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Use technology to make it easier for patients to schedule appointments


Tech company surveys patients who say online experience with doctors’ offices is not great.

Use technology to make it easier for patients to schedule appointments

A majority of patients say their physicians’ technology is so bad, they would rather skip an appointment than wade through the scheduling process.

Physicians have invested in digital tools that fall short of patient expectations, said they report “What patients really want from healthcare.” San Mateo, California-based automation company Notable surveyed 1,005 patients in March this year and published the findings on Nov. 14.

“Our survey data shows that when care is difficult to access, many patients simply don’t go to the doctor,” Notable Head of Research Carle Falk said in a news release. “People aren’t skipping doctor visits because they’re confused about test results or worried about a procedure. They’re avoiding medical visits because the appointment-booking process is confusing and takes far too much time and effort.”

The company said legacy digital scheduling programs fall short because they require telephone calls and schedule intervention. That process creates patient hassles that limit access because health systems have challenges filling their support services jobs.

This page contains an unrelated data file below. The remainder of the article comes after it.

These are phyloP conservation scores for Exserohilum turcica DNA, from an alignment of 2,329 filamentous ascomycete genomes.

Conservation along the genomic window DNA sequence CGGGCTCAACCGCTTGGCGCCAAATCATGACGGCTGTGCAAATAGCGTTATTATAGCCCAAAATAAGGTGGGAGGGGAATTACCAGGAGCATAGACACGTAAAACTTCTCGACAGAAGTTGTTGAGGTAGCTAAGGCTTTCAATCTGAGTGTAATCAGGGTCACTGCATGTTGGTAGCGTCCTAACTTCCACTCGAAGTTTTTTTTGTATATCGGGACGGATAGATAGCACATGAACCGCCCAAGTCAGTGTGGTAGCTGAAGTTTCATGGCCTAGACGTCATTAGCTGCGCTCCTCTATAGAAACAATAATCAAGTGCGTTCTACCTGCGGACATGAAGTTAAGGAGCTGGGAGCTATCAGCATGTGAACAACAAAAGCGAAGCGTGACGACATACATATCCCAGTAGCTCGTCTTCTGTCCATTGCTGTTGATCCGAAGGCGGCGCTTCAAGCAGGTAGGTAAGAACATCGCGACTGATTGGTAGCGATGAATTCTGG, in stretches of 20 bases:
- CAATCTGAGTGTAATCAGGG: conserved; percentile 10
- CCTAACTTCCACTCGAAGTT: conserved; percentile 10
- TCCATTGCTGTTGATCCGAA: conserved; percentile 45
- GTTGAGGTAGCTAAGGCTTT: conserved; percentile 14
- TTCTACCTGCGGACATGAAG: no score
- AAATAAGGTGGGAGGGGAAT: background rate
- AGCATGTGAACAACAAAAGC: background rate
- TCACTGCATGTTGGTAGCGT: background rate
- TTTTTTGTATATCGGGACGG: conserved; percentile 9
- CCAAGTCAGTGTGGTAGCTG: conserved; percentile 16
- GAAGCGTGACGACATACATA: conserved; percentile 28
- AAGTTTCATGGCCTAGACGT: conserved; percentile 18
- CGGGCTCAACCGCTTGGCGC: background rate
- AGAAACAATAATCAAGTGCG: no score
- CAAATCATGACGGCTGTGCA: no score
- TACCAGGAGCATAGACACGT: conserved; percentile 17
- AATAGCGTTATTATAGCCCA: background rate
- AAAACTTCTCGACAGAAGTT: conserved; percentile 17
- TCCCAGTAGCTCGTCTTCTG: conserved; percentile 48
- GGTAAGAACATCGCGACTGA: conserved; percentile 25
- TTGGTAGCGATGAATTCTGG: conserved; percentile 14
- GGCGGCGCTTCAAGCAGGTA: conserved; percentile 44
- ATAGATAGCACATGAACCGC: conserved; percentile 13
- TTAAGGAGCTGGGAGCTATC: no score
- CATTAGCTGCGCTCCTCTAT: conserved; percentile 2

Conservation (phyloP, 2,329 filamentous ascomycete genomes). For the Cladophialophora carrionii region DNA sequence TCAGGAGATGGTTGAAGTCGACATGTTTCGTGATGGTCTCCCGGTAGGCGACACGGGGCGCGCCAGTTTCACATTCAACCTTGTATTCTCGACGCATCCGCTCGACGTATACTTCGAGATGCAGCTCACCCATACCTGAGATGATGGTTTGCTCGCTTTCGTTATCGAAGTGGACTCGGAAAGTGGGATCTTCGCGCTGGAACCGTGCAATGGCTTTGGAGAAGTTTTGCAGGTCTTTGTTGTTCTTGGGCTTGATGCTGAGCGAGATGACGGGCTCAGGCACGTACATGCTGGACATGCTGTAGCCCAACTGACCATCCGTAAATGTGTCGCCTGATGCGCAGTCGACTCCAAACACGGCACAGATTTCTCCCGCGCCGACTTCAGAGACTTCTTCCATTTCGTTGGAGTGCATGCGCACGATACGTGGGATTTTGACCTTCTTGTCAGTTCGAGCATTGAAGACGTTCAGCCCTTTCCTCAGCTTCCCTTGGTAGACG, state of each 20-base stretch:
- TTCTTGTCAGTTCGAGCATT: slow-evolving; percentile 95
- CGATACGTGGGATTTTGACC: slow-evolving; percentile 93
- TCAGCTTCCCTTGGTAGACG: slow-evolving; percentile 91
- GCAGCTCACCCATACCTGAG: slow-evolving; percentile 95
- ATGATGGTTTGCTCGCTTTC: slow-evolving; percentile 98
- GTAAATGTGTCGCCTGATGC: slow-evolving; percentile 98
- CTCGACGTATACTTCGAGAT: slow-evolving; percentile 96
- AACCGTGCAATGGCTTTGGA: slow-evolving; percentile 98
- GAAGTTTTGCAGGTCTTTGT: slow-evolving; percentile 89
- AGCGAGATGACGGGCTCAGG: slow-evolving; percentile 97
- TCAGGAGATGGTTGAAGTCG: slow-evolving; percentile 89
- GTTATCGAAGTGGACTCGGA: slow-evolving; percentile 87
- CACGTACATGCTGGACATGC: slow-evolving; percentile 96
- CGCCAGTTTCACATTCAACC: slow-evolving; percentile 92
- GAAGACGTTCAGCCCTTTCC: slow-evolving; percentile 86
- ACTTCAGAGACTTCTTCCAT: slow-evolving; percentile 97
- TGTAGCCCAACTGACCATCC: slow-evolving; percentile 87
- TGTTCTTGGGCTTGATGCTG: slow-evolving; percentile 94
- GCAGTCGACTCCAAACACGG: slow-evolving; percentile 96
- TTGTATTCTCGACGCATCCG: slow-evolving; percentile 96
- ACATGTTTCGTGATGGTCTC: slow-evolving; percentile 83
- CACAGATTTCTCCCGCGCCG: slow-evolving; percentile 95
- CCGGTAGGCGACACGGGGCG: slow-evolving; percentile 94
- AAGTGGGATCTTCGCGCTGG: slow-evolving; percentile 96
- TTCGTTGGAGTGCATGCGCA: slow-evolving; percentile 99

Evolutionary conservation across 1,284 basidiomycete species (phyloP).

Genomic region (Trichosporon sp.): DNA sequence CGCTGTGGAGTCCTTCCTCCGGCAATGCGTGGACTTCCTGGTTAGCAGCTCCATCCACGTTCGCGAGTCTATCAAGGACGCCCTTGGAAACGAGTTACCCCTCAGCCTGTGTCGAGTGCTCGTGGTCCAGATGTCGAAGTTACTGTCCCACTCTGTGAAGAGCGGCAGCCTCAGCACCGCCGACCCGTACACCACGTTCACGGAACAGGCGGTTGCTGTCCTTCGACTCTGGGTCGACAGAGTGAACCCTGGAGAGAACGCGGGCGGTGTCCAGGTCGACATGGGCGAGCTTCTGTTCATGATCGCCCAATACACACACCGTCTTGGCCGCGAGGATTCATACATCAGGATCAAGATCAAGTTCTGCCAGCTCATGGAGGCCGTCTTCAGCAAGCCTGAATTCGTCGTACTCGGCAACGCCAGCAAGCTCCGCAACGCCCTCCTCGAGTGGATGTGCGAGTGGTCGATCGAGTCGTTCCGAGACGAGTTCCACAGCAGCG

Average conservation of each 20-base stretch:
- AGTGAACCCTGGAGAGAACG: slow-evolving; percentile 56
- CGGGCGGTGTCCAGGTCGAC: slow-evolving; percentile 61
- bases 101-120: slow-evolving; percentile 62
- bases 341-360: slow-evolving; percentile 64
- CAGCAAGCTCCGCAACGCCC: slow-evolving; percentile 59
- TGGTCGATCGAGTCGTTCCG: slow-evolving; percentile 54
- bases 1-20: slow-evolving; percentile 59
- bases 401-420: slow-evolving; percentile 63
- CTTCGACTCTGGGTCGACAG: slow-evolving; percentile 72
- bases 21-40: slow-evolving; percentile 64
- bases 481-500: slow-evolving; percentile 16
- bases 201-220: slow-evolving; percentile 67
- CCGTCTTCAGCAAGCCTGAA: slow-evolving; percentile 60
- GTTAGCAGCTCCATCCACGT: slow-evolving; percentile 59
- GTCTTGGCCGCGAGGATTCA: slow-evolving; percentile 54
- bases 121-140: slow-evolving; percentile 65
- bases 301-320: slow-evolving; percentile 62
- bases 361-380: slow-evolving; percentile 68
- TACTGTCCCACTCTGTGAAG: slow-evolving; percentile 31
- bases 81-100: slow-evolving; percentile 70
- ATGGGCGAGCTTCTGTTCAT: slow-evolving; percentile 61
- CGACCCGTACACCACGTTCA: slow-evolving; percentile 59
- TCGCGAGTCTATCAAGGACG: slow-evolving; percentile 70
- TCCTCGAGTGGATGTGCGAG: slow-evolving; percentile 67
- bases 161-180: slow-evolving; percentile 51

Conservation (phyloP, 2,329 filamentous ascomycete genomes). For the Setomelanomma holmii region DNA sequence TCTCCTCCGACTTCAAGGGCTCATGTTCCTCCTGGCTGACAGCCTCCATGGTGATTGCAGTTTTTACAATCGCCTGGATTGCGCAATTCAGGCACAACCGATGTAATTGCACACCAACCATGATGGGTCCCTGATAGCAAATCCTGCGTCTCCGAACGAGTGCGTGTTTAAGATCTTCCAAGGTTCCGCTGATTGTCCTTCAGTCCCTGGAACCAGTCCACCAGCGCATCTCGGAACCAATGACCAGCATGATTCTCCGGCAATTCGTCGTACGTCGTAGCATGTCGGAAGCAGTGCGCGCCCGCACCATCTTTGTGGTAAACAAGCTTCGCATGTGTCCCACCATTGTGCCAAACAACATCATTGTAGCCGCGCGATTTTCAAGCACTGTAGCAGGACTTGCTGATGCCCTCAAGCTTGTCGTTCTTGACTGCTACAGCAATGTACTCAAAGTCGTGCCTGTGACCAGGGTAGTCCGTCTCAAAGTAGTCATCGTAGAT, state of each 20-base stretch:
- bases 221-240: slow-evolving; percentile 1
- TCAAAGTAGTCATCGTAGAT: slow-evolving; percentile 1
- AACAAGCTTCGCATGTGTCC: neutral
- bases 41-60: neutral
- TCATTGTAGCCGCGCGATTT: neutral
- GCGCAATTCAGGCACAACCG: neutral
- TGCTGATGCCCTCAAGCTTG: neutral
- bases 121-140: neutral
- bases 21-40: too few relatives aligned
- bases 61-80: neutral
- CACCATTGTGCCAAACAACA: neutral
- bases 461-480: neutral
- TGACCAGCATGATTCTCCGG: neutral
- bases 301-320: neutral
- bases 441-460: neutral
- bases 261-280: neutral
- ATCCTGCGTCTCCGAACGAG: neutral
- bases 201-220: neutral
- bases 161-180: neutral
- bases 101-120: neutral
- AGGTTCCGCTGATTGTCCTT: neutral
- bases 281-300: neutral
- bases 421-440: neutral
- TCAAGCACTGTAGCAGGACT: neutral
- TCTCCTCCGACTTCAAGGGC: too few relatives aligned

Among the findings from the patients:

  • 63% said their provider’s digital tools don’t meet expectations.
  • 61% said they have skipped going to the doctor because of scheduling hassles.
  • 70% of patients tried online scheduling in the past year but were redirected to a phone call.
  • 30% of patients said they have not used digital services in the past year to book appointments, fill out forms, or pay bills.
  • 41% of patients have switched providers due to a poor digital experience.
  • 75% of patients would rather complete intake paperwork online.

Meanwhile, patients reported their waiting times are going up, even as more technology in integrated to streamline visit registration and intake.

Notable recommended a three-step process for physicians, executives, and IT support staff to change their digital interfaces with patients:

  • Complete a current state assessment on current digital tools and how patients feel about them.
  • Start by improving patient intake. Notable said “seamless patient intake is non-negotiable for patients.”
  • Improve patient and caregiver experiences with intelligent automation.
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